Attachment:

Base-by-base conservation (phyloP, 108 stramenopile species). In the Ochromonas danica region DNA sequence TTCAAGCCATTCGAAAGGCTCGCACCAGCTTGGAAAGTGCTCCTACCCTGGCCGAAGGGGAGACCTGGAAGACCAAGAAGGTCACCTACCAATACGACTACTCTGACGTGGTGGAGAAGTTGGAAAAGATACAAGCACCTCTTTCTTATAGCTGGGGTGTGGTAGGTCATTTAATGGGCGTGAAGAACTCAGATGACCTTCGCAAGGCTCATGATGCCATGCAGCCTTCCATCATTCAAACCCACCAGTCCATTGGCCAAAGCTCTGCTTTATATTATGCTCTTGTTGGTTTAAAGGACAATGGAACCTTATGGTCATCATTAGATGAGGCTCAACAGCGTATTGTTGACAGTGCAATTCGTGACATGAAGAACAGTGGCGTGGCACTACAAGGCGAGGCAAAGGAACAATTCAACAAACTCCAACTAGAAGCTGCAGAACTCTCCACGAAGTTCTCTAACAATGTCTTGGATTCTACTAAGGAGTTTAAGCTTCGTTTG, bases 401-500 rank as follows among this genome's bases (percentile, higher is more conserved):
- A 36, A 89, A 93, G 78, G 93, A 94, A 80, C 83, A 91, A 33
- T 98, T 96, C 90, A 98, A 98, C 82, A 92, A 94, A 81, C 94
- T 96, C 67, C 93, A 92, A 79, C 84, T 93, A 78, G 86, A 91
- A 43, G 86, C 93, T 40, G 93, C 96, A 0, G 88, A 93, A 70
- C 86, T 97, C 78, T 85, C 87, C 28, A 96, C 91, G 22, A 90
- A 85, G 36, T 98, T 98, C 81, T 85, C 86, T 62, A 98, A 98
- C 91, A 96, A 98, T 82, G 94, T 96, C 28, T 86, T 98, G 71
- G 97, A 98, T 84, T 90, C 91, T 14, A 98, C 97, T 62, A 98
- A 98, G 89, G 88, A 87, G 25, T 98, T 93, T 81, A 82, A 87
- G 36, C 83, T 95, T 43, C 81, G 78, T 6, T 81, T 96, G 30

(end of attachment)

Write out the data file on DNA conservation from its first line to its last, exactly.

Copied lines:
Base-by-base conservation (phyloP, 108 stramenopile species). In the Ochromonas danica region DNA sequence TTCAAGCCATTCGAAAGGCTCGCACCAGCTTGGAAAGTGCTCCTACCCTGGCCGAAGGGGAGACCTGGAAGACCAAGAAGGTCACCTACCAATACGACTACTCTGACGTGGTGGAGAAGTTGGAAAAGATACAAGCACCTCTTTCTTATAGCTGGGGTGTGGTAGGTCATTTAATGGGCGTGAAGAACTCAGATGACCTTCGCAAGGCTCATGATGCCATGCAGCCTTCCATCATTCAAACCCACCAGTCCATTGGCCAAAGCTCTGCTTTATATTATGCTCTTGTTGGTTTAAAGGACAATGGAACCTTATGGTCATCATTAGATGAGGCTCAACAGCGTATTGTTGACAGTGCAATTCGTGACATGAAGAACAGTGGCGTGGCACTACAAGGCGAGGCAAAGGAACAATTCAACAAACTCCAACTAGAAGCTGCAGAACTCTCCACGAAGTTCTCTAACAATGTCTTGGATTCTACTAAGGAGTTTAAGCTTCGTTTG, bases 401-500 rank as follows among this genome's bases (percentile, higher is more conserved):
- A 36, A 89, A 93, G 78, G 93, A 94, A 80, C 83, A 91, A 33
- T 98, T 96, C 90, A 98, A 98, C 82, A 92, A 94, A 81, C 94
- T 96, C 67, C 93, A 92, A 79, C 84, T 93, A 78, G 86, A 91
- A 43, G 86, C 93, T 40, G 93, C 96, A 0, G 88, A 93, A 70
- C 86, T 97, C 78, T 85, C 87, C 28, A 96, C 91, G 22, A 90
- A 85, G 36, T 98, T 98, C 81, T 85, C 86, T 62, A 98, A 98
- C 91, A 96, A 98, T 82, G 94, T 96, C 28, T 86, T 98, G 71
- G 97, A 98, T 84, T 90, C 91, T 14, A 98, C 97, T 62, A 98
- A 98, G 89, G 88, A 87, G 25, T 98, T 93, T 81, A 82, A 87
- G 36, C 83, T 95, T 43, C 81, G 78, T 6, T 81, T 96, G 30